• $\begingroup$ There's something strange. For example, if $a=-2\Omega\times v$, shouldn't it be 0 when you throw something in north direction? in that case $v$ is parallel to $\Omega$. But this is obviously nonsense... $\endgroup$
    – Martino
    Jan 29, 2013 at 23:58
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    $\begingroup$ Thanks for asking! I've been meaning to ask for about a year $\endgroup$
    – aPhysicist
    Aug 21, 2014 at 2:27
  • $\begingroup$ @Bzazz at the equator a $v$ of northerly velocity is parallel to the axis of rotation... and so there Coriolis deflection (except of course as it heads further north of the Equator, it will start transitioning its own motion into increasing component perpendicular to Ω). But near the North Pole, north (or any other horizontal direction for that matter) is just about entirely perpendicular to Ω) $\endgroup$ Jun 29, 2018 at 14:29

2 Answers 2


Firstly, is that correct?

Yes your intuitive understanding for this part of the Coriolis effect is correct.

The second part, that is, why wind in the East direction is deflected South, is a bit trickier, and involves the use of centripetal force. this is given by the equation:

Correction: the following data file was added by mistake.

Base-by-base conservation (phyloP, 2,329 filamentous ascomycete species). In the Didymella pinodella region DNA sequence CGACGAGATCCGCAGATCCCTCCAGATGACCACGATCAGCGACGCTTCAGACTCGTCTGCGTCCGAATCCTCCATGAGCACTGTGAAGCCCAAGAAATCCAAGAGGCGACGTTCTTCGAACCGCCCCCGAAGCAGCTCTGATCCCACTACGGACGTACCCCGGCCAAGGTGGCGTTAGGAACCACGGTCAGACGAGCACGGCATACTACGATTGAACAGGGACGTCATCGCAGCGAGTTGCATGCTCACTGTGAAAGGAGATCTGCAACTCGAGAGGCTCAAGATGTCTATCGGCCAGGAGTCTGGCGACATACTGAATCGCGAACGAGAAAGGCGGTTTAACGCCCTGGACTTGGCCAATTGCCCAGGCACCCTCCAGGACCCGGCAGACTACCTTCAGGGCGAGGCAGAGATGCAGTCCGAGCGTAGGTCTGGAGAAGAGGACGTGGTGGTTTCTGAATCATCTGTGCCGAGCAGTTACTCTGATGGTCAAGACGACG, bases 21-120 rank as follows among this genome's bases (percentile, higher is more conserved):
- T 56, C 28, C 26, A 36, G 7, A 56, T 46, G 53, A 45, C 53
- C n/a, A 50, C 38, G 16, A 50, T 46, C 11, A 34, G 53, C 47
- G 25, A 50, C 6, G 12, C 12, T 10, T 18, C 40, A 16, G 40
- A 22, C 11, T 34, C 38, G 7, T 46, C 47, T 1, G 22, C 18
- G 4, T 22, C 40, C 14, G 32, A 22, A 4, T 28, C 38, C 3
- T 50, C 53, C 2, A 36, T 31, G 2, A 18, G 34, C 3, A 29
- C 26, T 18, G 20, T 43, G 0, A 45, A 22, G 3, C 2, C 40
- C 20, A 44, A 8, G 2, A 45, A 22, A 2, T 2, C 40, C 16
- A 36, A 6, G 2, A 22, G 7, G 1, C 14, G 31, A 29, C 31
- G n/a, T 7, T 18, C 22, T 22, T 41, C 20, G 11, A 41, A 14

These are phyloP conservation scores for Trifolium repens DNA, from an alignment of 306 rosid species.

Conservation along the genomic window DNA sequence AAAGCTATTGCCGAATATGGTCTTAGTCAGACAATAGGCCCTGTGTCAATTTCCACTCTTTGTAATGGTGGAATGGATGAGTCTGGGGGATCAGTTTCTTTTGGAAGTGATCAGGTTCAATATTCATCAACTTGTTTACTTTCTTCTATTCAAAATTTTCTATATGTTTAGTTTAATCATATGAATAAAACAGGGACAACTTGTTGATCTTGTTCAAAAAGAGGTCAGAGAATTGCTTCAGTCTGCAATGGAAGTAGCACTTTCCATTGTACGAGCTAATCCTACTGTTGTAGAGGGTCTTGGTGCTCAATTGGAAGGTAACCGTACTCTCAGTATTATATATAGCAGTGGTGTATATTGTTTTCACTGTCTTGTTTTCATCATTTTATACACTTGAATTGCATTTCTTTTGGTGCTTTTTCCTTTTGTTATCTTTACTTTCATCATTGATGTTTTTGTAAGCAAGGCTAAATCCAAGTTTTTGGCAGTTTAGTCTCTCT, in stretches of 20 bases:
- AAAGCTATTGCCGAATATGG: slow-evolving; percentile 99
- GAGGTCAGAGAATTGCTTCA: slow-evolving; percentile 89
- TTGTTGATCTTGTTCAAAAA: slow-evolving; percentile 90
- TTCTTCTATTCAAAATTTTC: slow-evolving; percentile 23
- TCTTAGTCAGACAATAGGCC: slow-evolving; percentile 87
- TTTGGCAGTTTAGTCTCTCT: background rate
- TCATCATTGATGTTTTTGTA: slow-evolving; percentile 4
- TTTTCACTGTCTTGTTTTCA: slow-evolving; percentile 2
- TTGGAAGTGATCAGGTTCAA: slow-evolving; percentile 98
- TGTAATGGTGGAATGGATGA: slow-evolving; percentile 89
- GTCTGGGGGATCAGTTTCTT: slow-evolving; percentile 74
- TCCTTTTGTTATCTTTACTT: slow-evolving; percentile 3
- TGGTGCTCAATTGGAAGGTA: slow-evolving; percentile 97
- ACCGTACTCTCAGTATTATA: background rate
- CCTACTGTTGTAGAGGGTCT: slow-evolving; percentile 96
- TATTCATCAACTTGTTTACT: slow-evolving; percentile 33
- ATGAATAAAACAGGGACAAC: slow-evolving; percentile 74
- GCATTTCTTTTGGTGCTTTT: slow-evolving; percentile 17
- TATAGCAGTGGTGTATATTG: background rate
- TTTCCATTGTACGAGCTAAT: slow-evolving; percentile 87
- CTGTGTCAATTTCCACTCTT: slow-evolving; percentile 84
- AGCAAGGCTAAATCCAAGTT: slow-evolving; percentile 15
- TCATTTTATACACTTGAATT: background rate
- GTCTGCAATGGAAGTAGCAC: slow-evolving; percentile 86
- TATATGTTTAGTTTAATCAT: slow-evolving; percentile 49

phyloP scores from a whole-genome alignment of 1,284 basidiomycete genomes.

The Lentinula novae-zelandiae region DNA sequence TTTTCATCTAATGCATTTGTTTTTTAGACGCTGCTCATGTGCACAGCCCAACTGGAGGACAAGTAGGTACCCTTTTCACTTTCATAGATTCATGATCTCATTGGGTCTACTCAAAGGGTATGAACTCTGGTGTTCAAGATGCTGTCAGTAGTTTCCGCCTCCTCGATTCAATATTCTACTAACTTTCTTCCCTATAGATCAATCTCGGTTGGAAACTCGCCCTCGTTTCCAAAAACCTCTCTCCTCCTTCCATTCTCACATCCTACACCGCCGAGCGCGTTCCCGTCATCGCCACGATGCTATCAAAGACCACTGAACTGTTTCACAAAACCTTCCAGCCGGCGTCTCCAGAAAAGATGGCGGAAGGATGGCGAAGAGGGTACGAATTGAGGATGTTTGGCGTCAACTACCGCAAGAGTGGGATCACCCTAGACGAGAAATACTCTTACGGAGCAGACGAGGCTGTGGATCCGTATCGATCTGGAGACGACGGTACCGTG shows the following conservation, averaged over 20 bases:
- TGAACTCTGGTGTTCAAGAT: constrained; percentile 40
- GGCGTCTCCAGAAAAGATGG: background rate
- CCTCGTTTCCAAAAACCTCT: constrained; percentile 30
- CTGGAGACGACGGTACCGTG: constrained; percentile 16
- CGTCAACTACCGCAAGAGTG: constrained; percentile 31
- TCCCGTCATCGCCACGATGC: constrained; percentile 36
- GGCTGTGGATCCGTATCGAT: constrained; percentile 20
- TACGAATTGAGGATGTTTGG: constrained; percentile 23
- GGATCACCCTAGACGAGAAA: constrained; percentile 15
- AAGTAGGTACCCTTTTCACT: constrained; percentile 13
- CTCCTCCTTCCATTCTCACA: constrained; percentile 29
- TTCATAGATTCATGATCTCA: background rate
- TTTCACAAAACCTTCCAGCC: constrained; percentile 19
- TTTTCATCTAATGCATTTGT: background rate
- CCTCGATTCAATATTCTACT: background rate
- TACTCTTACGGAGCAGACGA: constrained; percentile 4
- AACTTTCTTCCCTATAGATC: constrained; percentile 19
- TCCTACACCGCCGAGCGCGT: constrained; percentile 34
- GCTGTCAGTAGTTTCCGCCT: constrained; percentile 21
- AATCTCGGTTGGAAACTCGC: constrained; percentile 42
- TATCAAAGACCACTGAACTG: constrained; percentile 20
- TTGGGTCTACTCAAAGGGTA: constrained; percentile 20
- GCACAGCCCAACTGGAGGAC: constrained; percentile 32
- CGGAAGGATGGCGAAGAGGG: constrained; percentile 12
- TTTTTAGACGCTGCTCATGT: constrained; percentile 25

$F = \frac{mv^2}{r}$

If we re-arrange the above equation, we can find $r$ in terms of $v$, and we arrive at:

$r = \frac{mv^2}{F}$

This tells us that as velocity increases, the radius required to maintain the orbit also increases.

Now let's apply this concept to winds on the Earth. If we feel no wind on the Earth, then the air in the atmosphere is travelling at the same velocity as the Earth. The Earth is naturally spinning towards the East.

In the case of an additional Eastward wind felt on the Earth, this wind has effectively increased its velocity, and therefore the above equation tells us that the radius of orbit must increase as well. Radius in this case is the distance, measured perpendicularly of the Earth's axis, between the axis and the wind.

In order for the radius to increase, the wind moves southwards, where the radius is larger.

Similarly, wind moving in the West direction, is moving in the direction opposite of that to the Earth, and therefore its velocity is decreased. Consequently this wind moves towards the North, where the radius is less.

enter image description here

The above image shows what happens. The wind moving East begins to expand its radius, thus moving outwards. Gravity pulls it back, and the wind moves South, in order to maintain the larger radius required for its increased velocity.